[Spelling Progress Bulletin, Winter 1979 p1]
Also on this page: Phoneme for unstressed shwa.
[I.R.A.: see Bulletin topics.]

25th Annual Convention of the International Reading Association at St. Louis, Mo. May 5-9, 1980.

It will include two special meetings of interest to our readers: Committee on Spelling Research - co-sponsored by the British Simplified Spelling Society.

Program Organizer: John Downing, Univ. of Victoria, Can.
Chairperson: yet to be selected.
Speaker: John Downing, President, Simplified Spelling Society.
Subject: 'How Children Think About Spelling.'

The other, a joint IRA-Phonemic Spelling Council meeting, will be held Thurs, May 8, 1980.
Organizer: Emmett Albert Betts, Ph.D., LL.D. Research Prof. Emeritus, Univ. of Miami, Fla.
Topic: "Word Perception: Strategies and Tactics"
Chairperson: Dr. Katherine P. Betts, Florida Southern College.
Dr. Emmett A. Betts, Univ. of Miami
Dr. Lou E. Burmeister, Univ. of Texas at El Paseo
Dr. John Downing, Univ. of Victoria
Dr. Thomas Horn, Univ. of Texas at Austin
Dr. Milton Jacobson, Univ. of Virginia
Dr. Donald C. McFeely, Indiana Univ. at Pennsylvania
Dr. Michael Strange, Univ. of Texas at Austin


Panelists present facets of English orthography (writing system) which facilitate and interfer with pupil-acquisition of word-perception skills, e.g., phonic rules in terms of application/exception ratios, ambiguity of rules, syllabication generalizations, effects of syllable and phrase stress on applicability of phonic rules. Demonstrate techniques for application and for teaching, e.g., "first-aid" for pupils requesting help during silent reading, phonics countdowns and substitution methods, a Russian training system in word-perception skills. Audience questions may address the above, as well as constraints influencing word perception and factors contributing to effective teaching of word-perception skills.


[Spelling Reform Anthology §9.6 p145]
[Spelling Progress Bulletin, Winter 1979, p5]

[Helen Bisgard Bonnema: see Journal, Anthology, Bulletins.]

In Defense of a Separate Phoneme for Unstressed Shwa, by Helen B. Bisgard, Ed.D.

Comments on one section of Dr. Katherine Betts' treatise, "Language, Orthography, and the Schwa."

Dr. K. Betts' research paper is comprehensive and states the results of her extensive study with scientific and professional detachment.

After she presented this survey before the British Simplified Spelling Society International Conference of 1979, she answered questions from the audience during the 15 minutes alloted to her, as had been done to other speakers. She stimulated such great interest in her topic that during the subsequent informal discussions at meal times and evening socializing, the shwa was the center of attention. The consensus of opinion held by the groups in which I participated may be summarized as follows: (I use the simpler spelling shwa, omitting the German c, as in one of the forms recognized by Random House Unabridged Dictionary.)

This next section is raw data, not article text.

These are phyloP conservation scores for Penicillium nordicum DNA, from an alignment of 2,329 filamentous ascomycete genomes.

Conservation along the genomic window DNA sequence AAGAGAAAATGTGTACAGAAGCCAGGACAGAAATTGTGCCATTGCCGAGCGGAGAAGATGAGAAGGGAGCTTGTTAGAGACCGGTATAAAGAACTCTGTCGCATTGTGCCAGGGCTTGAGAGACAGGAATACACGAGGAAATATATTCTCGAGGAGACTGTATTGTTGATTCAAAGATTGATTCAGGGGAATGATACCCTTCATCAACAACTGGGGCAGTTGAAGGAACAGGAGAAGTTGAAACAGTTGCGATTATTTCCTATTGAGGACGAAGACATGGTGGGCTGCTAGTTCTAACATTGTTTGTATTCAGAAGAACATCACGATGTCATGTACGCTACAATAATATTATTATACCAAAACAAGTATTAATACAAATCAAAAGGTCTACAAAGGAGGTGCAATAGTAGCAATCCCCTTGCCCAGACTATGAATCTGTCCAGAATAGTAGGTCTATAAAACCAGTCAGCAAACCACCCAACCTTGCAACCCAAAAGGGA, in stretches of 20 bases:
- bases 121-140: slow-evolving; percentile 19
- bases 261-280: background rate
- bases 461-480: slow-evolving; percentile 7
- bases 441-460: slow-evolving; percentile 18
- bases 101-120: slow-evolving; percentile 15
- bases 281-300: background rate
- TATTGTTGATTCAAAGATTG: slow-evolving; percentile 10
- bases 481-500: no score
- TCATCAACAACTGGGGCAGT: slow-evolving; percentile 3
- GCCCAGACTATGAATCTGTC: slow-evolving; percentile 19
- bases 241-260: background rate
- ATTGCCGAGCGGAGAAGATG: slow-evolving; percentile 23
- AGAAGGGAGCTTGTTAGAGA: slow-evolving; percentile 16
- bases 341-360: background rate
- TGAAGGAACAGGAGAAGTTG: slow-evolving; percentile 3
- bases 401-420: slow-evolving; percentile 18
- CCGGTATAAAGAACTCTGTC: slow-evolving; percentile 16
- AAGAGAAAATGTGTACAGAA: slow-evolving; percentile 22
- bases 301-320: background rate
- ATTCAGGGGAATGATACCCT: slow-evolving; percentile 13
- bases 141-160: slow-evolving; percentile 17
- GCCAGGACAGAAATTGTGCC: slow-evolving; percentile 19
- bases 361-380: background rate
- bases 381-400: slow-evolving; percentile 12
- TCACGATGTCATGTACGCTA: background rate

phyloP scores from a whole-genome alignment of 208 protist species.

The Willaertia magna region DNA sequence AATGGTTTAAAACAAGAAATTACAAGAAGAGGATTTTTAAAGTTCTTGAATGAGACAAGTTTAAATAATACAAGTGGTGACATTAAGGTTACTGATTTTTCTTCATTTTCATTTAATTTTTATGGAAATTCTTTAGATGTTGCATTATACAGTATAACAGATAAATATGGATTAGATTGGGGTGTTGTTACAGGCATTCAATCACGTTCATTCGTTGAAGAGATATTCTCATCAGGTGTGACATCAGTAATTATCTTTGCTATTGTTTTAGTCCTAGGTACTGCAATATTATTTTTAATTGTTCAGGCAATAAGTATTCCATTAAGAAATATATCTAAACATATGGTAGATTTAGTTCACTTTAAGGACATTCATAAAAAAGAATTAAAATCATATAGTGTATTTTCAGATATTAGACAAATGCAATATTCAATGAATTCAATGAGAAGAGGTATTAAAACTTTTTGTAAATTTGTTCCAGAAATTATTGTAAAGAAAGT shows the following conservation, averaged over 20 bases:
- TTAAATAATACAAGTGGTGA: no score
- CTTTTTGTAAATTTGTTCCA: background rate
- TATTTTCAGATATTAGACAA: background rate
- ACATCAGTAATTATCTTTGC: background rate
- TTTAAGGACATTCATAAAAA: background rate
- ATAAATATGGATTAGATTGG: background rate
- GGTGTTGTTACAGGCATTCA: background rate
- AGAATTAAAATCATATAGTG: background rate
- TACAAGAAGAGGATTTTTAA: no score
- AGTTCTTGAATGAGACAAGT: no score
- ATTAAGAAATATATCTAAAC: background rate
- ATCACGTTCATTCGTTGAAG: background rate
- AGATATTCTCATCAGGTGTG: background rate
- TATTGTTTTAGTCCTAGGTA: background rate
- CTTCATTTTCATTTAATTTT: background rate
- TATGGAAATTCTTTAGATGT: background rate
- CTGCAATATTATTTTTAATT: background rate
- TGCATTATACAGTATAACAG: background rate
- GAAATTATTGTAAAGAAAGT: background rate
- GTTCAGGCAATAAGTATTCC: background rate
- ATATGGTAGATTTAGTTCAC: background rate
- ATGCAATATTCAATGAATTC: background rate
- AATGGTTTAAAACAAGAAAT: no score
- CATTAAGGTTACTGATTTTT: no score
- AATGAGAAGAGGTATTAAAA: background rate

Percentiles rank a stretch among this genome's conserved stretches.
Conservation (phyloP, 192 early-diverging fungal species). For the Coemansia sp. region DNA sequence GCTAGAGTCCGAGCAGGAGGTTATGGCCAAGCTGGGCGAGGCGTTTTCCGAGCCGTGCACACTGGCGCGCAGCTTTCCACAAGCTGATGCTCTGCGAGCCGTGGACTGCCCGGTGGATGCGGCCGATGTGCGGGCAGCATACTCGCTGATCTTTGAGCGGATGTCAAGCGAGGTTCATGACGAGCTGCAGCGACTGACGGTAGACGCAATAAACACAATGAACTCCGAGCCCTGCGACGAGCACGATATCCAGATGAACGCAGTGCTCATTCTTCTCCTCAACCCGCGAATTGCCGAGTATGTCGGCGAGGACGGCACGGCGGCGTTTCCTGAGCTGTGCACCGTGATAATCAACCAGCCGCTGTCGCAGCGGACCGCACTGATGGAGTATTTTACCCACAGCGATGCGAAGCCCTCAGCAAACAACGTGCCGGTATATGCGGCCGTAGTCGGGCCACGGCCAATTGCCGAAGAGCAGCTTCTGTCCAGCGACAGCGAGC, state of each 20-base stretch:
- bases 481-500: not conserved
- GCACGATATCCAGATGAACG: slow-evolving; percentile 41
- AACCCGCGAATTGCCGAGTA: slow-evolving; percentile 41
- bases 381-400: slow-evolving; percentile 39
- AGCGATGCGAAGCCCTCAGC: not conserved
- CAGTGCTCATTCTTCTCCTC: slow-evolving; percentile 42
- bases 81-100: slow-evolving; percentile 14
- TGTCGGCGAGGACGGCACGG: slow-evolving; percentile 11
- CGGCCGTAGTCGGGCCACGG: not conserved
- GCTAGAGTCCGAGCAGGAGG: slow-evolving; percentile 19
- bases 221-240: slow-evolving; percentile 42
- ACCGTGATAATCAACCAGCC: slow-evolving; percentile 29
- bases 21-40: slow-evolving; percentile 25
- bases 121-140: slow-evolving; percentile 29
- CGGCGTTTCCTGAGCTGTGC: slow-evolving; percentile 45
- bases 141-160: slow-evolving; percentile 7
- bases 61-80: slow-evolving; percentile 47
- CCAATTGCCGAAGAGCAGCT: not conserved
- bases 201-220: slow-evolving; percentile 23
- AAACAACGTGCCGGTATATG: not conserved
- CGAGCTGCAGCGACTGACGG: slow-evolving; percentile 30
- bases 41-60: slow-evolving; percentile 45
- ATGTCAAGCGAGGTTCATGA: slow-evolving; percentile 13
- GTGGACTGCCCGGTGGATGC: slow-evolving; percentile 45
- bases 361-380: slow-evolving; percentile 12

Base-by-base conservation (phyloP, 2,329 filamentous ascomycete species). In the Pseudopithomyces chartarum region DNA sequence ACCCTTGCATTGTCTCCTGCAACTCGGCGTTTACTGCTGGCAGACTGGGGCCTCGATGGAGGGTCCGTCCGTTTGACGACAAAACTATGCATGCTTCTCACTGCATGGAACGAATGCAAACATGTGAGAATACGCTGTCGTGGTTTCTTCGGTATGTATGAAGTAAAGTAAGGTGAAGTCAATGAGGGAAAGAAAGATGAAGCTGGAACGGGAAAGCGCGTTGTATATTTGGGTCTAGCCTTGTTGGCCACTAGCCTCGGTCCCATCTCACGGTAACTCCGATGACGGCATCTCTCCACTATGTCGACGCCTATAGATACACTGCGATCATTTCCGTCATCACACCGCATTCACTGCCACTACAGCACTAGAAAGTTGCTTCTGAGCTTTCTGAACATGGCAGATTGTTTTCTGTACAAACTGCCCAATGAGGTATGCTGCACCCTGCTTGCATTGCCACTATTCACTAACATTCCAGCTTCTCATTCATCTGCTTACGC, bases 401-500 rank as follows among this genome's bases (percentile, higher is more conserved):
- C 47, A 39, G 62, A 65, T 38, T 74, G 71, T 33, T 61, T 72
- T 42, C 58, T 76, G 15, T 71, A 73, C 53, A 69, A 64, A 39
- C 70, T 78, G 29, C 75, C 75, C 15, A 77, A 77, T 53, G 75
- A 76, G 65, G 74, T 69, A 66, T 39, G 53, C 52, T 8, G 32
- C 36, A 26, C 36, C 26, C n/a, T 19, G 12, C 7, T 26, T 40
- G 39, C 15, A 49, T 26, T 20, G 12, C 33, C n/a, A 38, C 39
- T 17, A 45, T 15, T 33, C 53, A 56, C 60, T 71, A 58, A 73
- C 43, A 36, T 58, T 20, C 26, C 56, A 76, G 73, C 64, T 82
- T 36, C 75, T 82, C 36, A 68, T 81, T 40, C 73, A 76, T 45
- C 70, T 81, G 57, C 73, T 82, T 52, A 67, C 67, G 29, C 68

The Hebrew origin of shwa, "name of a point marking want of a vowel sound," has influenced its English usage. The shwa has for many years signified (1) "an unstressed vowel that is the usual sound of the first and last vowels of America " (Merriam Webster's New Student's Dictionary 1964), (2) the symbol a has represented this unstressed sound in the writings of linguists following the example of the International Phonetic Alphabet (IPA) of 1887. The IPA indicates what is considered a phonetic difference and writes the word abundant as [abʌndənt], while K. Betts' paper concentrates upon the phonemic similarity of the vowel sounds and would show the pronunciation as in Merriam-Webster's Dictionary: /əbəndənt/.

The following list compares a traditional spelling of each of the vowels which the public calls "short" and a t.o. pronunciation of each of these vowels, with a system which uses the shwa symbol.

Popular name
of vowel sound
t.o. spellings used to denote
this sound in syllables
receiving stress
Same t.o. spelling used
in an unstresed syllable
short a
short e
short i
short o
short u
a reformed spelling such as British Wurld Inglish, System 2, these words appear as:
təmaetə or təmaatə
When the shwa is defined as indicating lack of stress in syllables where it appears, any other syllables stand out prominently. The readers' eyes can focus on them:
maet or maat

G. & C. Merriam's Webster's Dictionary and 14 linguists are cited by K. Betts as using the shwa grapheme ə for designating both stressed and unstressed allophones. They also inject an additional symbol ' to indicate which syllable of a word is stressed. Their purpose is not the same as that of the orthographic reformer who spells words in such a manner that a reader may subconsciously glance at it as an aid to recognizing the meaning of the entire communication. The orthographic reformer strives for a notation having a self-reading degree of compatibility with t.o. Therefore he employs no diacritics. How fortunate that he has the shwa grapheme to convey lack of syllable stress in addition to sound.

To retain this attribute for indicating lack of stress, the shwa grapheme should be reserved for use only in those unstressed syllables. Consequently, since the most frequent spelling for shwa phoneme syllables which do receive stress is "short u," it seems expedient to continue employing "short u" in that situation.

Lexicographers may not agree with spelling reform strategists about this but both groups will do well to keep in mind that no one phonemic notation can be best for all purposes.


If you can read this, thank a teacher. (from Spelling Action, Australia)

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